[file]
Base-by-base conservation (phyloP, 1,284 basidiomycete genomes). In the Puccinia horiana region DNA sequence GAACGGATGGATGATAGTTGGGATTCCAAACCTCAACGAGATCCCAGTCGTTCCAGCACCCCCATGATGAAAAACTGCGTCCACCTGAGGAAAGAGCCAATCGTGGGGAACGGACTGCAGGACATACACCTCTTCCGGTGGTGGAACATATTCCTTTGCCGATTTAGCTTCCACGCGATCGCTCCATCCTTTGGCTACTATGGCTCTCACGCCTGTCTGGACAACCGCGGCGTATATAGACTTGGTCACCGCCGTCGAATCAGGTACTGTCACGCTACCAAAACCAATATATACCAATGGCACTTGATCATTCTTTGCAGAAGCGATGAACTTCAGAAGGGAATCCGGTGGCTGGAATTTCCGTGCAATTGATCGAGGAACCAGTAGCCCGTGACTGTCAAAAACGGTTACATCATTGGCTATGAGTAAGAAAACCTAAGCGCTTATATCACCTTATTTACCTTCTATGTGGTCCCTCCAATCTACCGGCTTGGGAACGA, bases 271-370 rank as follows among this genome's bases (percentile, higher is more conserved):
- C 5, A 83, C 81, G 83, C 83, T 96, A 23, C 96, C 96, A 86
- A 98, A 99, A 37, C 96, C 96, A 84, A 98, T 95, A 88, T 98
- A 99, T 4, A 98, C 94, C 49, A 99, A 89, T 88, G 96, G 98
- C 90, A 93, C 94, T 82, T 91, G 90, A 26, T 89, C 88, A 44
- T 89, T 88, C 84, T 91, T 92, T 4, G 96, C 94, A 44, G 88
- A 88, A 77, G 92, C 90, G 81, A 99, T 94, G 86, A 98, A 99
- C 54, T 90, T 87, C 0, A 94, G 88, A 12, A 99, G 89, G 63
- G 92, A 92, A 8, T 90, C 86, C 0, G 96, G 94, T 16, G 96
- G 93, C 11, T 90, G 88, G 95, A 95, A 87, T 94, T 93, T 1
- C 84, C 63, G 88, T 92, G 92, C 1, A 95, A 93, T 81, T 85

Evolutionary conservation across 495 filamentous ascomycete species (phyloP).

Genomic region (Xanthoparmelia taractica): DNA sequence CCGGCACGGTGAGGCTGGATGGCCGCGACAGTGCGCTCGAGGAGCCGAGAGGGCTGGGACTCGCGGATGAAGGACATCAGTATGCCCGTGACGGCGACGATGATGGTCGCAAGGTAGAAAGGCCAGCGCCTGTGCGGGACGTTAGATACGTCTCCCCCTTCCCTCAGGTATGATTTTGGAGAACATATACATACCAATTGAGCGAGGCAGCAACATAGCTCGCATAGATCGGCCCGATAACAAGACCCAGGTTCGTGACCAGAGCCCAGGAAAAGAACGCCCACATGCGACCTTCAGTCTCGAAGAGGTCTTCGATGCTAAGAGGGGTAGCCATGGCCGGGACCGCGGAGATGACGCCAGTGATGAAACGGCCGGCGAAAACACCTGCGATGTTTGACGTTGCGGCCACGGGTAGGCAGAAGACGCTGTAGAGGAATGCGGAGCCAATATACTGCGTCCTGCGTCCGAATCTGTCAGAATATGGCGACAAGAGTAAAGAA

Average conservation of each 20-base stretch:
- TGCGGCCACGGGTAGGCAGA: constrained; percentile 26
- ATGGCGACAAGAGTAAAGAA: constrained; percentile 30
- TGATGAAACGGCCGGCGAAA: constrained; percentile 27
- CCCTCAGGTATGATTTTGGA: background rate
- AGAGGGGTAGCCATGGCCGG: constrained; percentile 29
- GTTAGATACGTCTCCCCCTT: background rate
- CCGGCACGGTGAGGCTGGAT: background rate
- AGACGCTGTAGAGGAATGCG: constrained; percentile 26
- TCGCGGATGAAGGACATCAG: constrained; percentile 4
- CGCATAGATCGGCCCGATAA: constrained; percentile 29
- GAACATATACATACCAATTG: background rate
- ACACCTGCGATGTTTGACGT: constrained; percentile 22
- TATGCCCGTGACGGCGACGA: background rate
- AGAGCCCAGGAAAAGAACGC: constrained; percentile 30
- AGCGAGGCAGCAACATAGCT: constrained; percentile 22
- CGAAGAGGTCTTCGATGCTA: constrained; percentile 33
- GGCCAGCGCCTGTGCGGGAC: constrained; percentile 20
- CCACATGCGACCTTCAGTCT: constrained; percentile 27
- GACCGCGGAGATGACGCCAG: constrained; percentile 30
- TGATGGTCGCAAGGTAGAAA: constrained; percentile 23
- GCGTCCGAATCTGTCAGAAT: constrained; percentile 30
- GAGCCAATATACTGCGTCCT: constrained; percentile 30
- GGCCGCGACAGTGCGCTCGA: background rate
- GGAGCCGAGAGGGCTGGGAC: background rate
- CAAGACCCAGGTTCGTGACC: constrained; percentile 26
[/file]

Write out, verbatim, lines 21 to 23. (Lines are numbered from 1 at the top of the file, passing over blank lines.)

- CCGGCACGGTGAGGCTGGAT: background rate
- AGACGCTGTAGAGGAATGCG: constrained; percentile 26
- TCGCGGATGAAGGACATCAG: constrained; percentile 4